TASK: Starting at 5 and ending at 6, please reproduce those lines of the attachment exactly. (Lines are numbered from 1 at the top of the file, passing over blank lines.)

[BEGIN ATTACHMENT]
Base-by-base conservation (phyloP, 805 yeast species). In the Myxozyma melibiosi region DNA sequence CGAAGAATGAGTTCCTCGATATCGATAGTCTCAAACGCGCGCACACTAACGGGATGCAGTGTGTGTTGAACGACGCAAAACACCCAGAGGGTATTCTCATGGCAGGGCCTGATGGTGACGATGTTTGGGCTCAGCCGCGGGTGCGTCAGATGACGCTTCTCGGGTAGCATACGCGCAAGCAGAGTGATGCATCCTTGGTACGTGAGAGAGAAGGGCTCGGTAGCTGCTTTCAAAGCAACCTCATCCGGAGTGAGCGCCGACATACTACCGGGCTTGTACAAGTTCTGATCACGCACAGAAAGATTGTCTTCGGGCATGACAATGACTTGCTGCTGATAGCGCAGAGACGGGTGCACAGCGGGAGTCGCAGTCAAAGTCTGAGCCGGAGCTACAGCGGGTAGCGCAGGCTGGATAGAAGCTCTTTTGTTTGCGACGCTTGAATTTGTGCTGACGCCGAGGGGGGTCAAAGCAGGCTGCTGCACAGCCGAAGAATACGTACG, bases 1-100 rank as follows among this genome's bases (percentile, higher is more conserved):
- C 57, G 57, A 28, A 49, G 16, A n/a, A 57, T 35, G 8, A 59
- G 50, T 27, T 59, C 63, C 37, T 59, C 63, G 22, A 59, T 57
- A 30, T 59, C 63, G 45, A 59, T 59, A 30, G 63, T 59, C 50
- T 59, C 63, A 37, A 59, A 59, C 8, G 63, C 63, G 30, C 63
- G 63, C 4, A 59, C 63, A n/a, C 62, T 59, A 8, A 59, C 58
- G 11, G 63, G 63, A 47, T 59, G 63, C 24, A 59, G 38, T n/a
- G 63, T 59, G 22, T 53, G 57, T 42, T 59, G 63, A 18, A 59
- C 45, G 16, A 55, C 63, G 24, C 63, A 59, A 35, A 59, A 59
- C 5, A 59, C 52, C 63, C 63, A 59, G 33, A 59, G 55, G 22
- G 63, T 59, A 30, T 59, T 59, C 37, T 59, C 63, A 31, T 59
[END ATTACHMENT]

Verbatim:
- T 59, C 63, A 37, A 59, A 59, C 8, G 63, C 63, G 30, C 63
- G 63, C 4, A 59, C 63, A n/a, C 62, T 59, A 8, A 59, C 58